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    Rapid development of individual identification and presence systems for a critically endangered antelope, the Mountain bongo

    Sandri, T, Bunge, D, Omengo, F, Cain, B ORCID logoORCID: https://orcid.org/0000-0002-5656-4433, Jones, M ORCID logoORCID: https://orcid.org/0000-0002-2510-8697 and Harris, WE (2023) Rapid development of individual identification and presence systems for a critically endangered antelope, the Mountain bongo. African Journal of Ecology, 61 (4). pp. 980-988. ISSN 0141-6707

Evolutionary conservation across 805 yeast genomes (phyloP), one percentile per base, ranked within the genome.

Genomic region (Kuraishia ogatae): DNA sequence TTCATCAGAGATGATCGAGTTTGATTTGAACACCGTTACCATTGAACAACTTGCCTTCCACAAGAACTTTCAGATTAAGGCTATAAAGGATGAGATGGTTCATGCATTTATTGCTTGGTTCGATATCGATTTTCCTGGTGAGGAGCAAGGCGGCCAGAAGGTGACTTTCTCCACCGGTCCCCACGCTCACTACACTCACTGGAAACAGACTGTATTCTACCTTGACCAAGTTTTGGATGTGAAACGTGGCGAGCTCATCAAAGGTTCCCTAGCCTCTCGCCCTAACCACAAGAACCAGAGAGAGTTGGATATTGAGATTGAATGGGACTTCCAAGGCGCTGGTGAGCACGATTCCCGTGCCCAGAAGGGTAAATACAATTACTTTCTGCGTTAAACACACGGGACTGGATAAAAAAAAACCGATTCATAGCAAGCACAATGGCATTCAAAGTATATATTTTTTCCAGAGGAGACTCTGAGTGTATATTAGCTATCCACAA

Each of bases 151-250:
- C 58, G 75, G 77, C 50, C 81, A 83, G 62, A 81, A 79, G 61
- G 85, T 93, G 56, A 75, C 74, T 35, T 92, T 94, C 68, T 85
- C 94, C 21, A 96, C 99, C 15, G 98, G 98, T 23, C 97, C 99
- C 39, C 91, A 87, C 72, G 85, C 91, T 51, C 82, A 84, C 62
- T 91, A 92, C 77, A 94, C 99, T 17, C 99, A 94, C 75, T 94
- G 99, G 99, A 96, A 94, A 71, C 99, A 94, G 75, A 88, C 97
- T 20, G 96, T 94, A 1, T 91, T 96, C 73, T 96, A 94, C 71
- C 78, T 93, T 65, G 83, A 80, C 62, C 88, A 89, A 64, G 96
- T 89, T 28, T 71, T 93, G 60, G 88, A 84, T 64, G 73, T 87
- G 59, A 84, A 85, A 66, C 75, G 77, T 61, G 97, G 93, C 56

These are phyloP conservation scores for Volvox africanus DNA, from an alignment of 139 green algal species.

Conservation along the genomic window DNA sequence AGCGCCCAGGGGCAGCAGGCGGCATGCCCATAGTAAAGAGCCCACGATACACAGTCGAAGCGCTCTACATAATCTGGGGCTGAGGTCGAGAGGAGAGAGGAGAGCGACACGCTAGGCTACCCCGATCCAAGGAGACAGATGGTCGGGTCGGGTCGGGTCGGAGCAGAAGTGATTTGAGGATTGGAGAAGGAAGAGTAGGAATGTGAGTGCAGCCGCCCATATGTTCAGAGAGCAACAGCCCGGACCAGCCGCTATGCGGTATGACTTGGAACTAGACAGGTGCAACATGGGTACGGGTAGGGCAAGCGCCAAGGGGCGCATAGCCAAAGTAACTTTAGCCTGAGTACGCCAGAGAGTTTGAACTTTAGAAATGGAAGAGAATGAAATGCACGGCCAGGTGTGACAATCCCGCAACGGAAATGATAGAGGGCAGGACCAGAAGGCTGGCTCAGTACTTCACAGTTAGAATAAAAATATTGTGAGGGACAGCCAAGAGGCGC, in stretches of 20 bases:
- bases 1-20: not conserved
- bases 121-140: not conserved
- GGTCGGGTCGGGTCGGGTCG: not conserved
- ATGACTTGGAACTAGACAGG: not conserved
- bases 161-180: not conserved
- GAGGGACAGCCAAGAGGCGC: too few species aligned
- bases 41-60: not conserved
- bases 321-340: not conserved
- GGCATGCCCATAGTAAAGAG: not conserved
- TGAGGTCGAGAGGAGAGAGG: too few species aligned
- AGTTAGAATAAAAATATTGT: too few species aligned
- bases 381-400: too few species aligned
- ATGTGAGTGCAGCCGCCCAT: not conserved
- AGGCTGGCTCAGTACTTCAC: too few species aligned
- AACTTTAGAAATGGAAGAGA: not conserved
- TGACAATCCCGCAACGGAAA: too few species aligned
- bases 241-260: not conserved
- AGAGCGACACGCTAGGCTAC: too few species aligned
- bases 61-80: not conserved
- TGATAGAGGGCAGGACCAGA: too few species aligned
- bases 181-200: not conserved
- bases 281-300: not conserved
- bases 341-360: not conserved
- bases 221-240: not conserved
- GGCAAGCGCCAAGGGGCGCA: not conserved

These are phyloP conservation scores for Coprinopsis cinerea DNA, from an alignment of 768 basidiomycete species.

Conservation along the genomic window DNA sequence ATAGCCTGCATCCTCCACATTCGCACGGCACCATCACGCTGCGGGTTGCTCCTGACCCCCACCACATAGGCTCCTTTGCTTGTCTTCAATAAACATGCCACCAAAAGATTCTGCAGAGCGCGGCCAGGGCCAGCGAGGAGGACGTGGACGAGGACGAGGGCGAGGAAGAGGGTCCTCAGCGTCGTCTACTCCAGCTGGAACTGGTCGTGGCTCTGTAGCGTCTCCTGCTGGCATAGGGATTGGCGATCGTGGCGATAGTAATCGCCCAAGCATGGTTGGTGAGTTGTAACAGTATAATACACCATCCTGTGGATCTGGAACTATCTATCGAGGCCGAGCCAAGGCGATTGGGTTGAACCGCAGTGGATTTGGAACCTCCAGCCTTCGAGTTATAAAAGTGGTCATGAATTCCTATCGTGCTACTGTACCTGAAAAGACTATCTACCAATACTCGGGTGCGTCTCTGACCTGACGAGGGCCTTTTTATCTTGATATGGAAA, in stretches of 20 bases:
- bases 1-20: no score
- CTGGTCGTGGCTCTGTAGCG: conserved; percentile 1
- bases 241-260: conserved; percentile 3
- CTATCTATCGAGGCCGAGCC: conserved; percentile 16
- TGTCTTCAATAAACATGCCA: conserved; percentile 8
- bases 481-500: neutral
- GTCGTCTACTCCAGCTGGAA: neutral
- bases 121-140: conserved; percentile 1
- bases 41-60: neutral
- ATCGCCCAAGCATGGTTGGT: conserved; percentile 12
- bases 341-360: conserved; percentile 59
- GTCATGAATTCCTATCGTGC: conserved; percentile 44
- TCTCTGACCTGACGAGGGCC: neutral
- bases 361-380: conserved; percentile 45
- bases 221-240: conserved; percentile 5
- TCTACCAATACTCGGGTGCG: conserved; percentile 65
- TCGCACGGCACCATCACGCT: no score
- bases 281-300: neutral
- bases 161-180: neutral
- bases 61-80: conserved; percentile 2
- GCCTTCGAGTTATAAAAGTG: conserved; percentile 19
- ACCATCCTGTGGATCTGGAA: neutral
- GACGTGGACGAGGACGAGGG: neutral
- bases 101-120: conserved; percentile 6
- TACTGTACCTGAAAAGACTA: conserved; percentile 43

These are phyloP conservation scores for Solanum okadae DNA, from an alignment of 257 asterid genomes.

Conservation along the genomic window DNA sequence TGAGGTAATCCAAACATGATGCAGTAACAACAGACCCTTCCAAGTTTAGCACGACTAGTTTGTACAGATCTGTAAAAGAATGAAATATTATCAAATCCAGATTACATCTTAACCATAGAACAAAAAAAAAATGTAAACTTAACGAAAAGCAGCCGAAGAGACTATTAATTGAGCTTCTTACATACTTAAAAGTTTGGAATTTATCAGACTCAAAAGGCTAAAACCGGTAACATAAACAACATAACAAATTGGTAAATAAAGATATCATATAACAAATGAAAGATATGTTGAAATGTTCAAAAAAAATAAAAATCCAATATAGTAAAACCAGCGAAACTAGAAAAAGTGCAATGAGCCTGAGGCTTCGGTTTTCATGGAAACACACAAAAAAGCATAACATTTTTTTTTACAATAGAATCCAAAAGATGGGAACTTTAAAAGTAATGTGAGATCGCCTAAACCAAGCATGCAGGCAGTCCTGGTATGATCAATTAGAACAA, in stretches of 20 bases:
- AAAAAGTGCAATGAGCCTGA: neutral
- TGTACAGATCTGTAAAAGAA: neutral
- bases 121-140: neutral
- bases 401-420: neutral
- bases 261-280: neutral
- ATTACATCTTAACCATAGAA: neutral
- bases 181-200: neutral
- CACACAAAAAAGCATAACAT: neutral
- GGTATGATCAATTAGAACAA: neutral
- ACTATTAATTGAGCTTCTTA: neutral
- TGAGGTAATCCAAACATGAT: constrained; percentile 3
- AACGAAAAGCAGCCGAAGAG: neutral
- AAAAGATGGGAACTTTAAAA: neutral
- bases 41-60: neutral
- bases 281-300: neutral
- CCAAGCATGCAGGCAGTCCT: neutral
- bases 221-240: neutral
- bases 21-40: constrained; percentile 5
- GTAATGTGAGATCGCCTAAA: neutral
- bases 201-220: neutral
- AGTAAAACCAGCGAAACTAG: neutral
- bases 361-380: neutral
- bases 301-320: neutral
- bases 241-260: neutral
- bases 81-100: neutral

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    Monitoring of species, particularly remnant populations requiring urgent conservation is often hampered by the lack of reliable tools for individual identification (using images or their spoor). Here, we develop rapid monitoring tools for individual animals of the Mountain bongo (Tragelaphus eurycerus isaaci), a critically endangered subspecies of the bongo only found in Kenya. We developed and tested an individual identification system using camera trap footage, as well as a quantitative tool to identify bongo spoor in the field, both useable by naïve observers. We implemented an information content approach to assess the importance of different visual elements in 61 individual bongos to optimise our identification system. We tested the reliability of the system with 15 naïve observers. We conclude that an optimal identification system should rely on three main visual features (stripe pattern, facial markings and horns appearance). We show that reliability amongst observers is high (κ = 0.64). We also developed a field scheme to identify footprint and spoor sign. Measurements of bongo footprints were compared with those of waterbuck (Kobus ellypsiprimnus), a syntopic antelope. Confusion occurs between spoor and footprints of both species. We find that differences in the aspect ratio of bongo and waterbuck footprints can identify the two species, 1.22 (±0.08) for bongo and 1.49 (±0.10) for waterbuck. The acquisition of reliable tools ensures monitoring activities are less dependent on individual expertise, which will allow consistent monitoring of bongo remnant populations in the future. The methods we used to develop these monitoring tools can help managers and field workers in the study of this and similar rare species where monitoring is a challenge.

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